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Impact of Different Land Use Management on Soil Enzyme Activities in Missouri River Floodplains
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  • Jamshid Ansari,
  • Frieda Eivazi,
  • Stephen Anderson,
  • Sougata Bardhan
Jamshid Ansari
School of Natural Resources, University of Missouri, Columbia, MO

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Frieda Eivazi
Department of Agriculture and Environmental Sciences
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Stephen Anderson
School of Natural Resources
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Sougata Bardhan
College of Agriculture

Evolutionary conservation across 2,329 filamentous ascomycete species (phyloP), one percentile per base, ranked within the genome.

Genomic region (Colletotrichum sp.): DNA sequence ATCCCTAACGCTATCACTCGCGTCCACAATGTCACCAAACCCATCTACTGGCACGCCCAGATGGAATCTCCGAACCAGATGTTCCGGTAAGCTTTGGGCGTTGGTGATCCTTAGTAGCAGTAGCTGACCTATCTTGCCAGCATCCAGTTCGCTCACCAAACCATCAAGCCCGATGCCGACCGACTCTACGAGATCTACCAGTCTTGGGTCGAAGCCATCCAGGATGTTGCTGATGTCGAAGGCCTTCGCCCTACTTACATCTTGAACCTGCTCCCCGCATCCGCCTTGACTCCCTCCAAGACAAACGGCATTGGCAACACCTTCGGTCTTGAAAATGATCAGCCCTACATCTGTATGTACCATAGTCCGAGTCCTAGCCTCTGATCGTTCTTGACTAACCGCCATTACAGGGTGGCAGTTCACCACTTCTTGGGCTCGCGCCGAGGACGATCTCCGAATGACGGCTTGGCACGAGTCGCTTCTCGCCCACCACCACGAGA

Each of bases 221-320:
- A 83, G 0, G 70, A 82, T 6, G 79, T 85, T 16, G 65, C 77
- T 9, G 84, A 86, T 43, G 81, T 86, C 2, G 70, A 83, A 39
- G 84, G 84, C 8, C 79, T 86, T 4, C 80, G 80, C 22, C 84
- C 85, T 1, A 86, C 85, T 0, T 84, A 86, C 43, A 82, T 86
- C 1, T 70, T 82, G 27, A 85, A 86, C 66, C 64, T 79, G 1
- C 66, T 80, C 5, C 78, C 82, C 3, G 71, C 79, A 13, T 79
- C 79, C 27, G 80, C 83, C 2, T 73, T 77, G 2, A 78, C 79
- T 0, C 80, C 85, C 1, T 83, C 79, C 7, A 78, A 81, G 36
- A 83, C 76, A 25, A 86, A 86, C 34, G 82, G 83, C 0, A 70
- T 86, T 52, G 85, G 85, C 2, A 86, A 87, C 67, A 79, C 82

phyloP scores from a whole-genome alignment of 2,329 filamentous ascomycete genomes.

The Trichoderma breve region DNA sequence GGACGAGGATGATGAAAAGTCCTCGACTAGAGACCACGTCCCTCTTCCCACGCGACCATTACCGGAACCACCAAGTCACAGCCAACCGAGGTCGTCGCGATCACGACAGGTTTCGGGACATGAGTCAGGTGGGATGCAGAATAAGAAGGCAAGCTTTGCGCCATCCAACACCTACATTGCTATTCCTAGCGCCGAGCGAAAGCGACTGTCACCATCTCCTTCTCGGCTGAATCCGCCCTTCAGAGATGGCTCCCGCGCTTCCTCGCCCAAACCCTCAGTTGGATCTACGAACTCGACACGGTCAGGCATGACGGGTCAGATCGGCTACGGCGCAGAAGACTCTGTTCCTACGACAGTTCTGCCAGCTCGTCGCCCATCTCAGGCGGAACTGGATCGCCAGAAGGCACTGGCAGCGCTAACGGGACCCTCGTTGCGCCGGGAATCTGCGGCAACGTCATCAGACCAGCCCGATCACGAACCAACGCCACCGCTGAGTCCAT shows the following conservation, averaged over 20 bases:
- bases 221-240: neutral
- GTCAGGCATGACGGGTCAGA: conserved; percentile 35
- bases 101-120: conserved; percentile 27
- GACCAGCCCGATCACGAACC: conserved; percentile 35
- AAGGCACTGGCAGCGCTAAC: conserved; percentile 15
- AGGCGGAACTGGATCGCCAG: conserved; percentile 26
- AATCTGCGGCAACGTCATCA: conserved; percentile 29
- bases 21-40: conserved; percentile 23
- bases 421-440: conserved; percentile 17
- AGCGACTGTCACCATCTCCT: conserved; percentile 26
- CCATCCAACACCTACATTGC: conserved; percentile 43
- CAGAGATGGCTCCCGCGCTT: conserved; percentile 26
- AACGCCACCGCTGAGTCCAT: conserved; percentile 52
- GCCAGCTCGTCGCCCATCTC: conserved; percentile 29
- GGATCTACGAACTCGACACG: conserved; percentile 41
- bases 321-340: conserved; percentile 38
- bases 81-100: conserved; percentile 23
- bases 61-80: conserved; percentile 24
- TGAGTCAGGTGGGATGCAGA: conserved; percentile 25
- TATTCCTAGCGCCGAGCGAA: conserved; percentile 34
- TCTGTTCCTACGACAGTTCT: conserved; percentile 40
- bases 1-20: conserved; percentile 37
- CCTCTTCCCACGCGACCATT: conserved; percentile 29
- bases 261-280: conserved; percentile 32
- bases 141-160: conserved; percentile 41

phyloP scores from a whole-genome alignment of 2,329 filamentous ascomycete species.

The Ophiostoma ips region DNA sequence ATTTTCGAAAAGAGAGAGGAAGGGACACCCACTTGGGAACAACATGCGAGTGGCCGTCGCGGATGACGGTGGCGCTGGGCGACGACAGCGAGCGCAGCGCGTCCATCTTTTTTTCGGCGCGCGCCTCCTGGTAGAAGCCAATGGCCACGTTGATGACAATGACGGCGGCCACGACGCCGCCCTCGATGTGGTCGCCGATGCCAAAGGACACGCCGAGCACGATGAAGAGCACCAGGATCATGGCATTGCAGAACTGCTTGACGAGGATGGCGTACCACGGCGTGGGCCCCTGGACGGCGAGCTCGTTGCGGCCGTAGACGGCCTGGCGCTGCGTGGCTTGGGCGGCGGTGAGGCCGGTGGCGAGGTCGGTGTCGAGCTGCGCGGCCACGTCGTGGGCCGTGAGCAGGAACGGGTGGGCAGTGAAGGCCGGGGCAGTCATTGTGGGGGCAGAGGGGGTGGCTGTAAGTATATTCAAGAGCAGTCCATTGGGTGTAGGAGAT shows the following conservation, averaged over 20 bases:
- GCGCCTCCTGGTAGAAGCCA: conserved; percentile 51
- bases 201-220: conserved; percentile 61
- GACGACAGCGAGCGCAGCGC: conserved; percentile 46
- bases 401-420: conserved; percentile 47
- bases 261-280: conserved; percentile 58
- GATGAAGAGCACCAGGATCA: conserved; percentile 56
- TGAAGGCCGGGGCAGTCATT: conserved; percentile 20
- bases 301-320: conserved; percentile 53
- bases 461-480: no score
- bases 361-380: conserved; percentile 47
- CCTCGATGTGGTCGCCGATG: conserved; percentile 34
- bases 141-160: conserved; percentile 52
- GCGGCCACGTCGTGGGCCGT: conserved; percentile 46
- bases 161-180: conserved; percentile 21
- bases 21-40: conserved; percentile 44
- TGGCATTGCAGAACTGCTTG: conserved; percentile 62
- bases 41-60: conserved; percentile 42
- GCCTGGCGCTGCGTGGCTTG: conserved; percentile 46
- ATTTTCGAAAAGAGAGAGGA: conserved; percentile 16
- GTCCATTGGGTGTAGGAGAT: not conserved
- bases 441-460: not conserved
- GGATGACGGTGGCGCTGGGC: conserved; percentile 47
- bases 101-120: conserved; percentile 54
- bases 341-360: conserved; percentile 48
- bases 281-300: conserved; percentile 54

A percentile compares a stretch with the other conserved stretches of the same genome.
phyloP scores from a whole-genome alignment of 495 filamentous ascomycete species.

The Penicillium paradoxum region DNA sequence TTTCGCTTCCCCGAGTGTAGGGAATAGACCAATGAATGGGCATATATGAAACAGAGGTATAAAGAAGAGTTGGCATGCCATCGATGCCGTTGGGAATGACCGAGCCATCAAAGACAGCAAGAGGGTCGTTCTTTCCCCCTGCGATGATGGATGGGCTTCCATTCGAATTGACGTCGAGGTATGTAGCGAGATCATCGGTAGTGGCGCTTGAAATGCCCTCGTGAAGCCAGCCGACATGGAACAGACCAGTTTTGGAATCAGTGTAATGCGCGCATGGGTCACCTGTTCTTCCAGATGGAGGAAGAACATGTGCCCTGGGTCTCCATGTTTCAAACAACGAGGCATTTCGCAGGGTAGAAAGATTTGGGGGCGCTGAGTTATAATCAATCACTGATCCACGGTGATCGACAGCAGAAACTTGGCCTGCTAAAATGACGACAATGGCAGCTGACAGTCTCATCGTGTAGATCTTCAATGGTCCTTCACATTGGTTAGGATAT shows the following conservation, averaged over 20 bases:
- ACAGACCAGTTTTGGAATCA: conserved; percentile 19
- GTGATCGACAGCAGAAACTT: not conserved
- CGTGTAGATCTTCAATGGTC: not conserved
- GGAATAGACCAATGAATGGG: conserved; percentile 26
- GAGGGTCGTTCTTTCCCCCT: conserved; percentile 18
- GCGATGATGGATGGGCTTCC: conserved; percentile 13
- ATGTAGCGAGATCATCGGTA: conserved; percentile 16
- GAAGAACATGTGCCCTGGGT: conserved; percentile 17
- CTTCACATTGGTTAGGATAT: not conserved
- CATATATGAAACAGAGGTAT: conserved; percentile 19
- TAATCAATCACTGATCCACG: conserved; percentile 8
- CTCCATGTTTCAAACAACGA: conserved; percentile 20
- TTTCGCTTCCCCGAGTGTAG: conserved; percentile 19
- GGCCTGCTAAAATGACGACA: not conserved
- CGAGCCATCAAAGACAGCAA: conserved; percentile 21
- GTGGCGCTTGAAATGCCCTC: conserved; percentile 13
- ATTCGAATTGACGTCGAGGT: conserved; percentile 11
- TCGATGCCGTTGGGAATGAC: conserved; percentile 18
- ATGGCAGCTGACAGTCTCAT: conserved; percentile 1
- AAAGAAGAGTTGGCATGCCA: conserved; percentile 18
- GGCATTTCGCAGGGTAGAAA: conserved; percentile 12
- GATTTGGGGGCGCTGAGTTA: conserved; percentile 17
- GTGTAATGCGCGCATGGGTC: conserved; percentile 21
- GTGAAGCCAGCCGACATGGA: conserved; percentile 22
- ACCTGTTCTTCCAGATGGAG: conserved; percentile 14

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Land management activities that provide higher soil organic carbon stimulate microbial activity and enzymatic reactions. Riparian forest, agroforestry, and row-crop agriculture treatments are among common land-use systems in the lower Missouri River Floodplain (MRF) region in New Franklin, MO. The study of soil enzyme activities under different land use in this region is of importance for monitoring soil quality and evaluation of climatic changes on soil health. This investigation aimed to characterize soil properties such as soil C and N, porosity, moisture content under three-land use (agroforestry, riparian forest, and agriculture) and correlate their influence on soil microbial communities and enzyme activities. Soil samples were collected from the three land management systems, and enzyme activity was measured in three seasons of Fall 2019, Summer 2020, and Spring 2021. Results revealed significantly higher levels of β-glucosidase, β-glucosaminidase, and dehydrogenase activity in agroforestry (AF) and riparian forest (RF) treatments relative to agriculture (AG) management in all three studied seasons. Dehydrogenase activity was higher (p<0.0001) in RF relative to AF and AG sites. Efforts to incorporate perennial management systems in river-floodplain landscapes will help increase organic matter content, which stimulates microbial diversity and soil enzyme activity as well as improving the performance of conservation buffers. The study concluded that tree-based AF systems enhance soil physicochemical and biological properties.